The truth is that aging in place can be a social experience, too. In fact, it's the backbone of senior living options like home sharing and the Village to Village Network. With reliable access to transportation, you can ensure a consistent level of social engagement while aging at home.
Aging in place can feel like a pricey option when you're living on a fixed income. But the monthly costs associated with living at home are typically much smaller than the average cost of an assisted living facility. Aging in place at home gives you more control over your lifestyle, day-to-day schedule, and pocketbook.
Nobody should have to move out of their homes because of everyday health, safety, socialization, or financial concerns. With resources and assistance from aging in place programs, living at home in older age can be a realistic option for almost anyone.
So how does aging in place actually work? We've broken it down into steps that make it easy to plan for staying at home longer.
Safety is one of the main reasons seniors move out of their houses. It's understandable: one in four Americans over 65 falls every year, making falls the leading cause of injury for older Americans. But there are more ways now than ever to make your home safer for aging by making modifications to your living space.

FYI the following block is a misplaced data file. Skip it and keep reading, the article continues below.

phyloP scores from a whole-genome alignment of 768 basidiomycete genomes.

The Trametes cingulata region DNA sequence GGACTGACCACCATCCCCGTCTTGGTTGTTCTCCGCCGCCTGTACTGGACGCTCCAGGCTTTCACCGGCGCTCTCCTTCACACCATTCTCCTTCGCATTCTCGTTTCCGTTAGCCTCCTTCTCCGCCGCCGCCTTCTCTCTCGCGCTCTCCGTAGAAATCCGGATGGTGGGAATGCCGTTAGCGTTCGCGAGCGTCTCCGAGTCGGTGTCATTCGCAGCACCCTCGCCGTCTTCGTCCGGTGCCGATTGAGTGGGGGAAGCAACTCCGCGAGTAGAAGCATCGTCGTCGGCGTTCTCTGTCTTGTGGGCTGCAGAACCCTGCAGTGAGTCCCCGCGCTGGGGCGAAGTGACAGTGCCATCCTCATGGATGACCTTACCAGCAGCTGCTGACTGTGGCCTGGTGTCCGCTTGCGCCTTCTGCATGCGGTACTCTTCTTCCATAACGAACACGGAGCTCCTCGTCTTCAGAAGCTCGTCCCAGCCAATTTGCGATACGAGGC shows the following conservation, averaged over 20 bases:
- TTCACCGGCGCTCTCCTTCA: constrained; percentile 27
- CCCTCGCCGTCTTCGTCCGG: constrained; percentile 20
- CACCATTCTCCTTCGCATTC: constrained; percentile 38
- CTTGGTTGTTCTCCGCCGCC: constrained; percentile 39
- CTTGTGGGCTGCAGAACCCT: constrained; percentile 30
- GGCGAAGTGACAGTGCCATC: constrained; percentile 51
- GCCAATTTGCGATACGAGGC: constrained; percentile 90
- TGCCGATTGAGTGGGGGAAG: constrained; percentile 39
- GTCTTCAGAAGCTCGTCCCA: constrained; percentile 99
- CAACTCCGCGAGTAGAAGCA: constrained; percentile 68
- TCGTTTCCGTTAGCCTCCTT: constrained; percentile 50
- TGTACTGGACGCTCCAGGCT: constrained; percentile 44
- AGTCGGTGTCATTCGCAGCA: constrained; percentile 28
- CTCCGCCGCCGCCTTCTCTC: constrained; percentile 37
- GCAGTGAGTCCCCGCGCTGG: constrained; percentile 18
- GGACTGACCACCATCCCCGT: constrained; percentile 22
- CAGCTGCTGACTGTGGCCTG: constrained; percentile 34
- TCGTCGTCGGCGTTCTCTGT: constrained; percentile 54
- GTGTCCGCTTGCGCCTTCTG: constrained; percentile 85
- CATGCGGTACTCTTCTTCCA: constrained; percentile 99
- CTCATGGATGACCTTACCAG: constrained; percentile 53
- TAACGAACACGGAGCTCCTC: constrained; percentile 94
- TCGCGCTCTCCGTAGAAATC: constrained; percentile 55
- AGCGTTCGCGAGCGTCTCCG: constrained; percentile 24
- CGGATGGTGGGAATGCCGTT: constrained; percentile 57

Most homes simply aren't designed for seniors. Home modifications can improve your everyday quality of life by reducing stress, eliminating risk, and removing barriers. Some changes are simple, while some are more involved, but they're all about making your home fit your lifestyle. Look at your needs and consider what adjustments would have the greatest impact on your quality of life.
Here are some of the most common home safety features and easy-to-learn technologies that can help you age in place safely: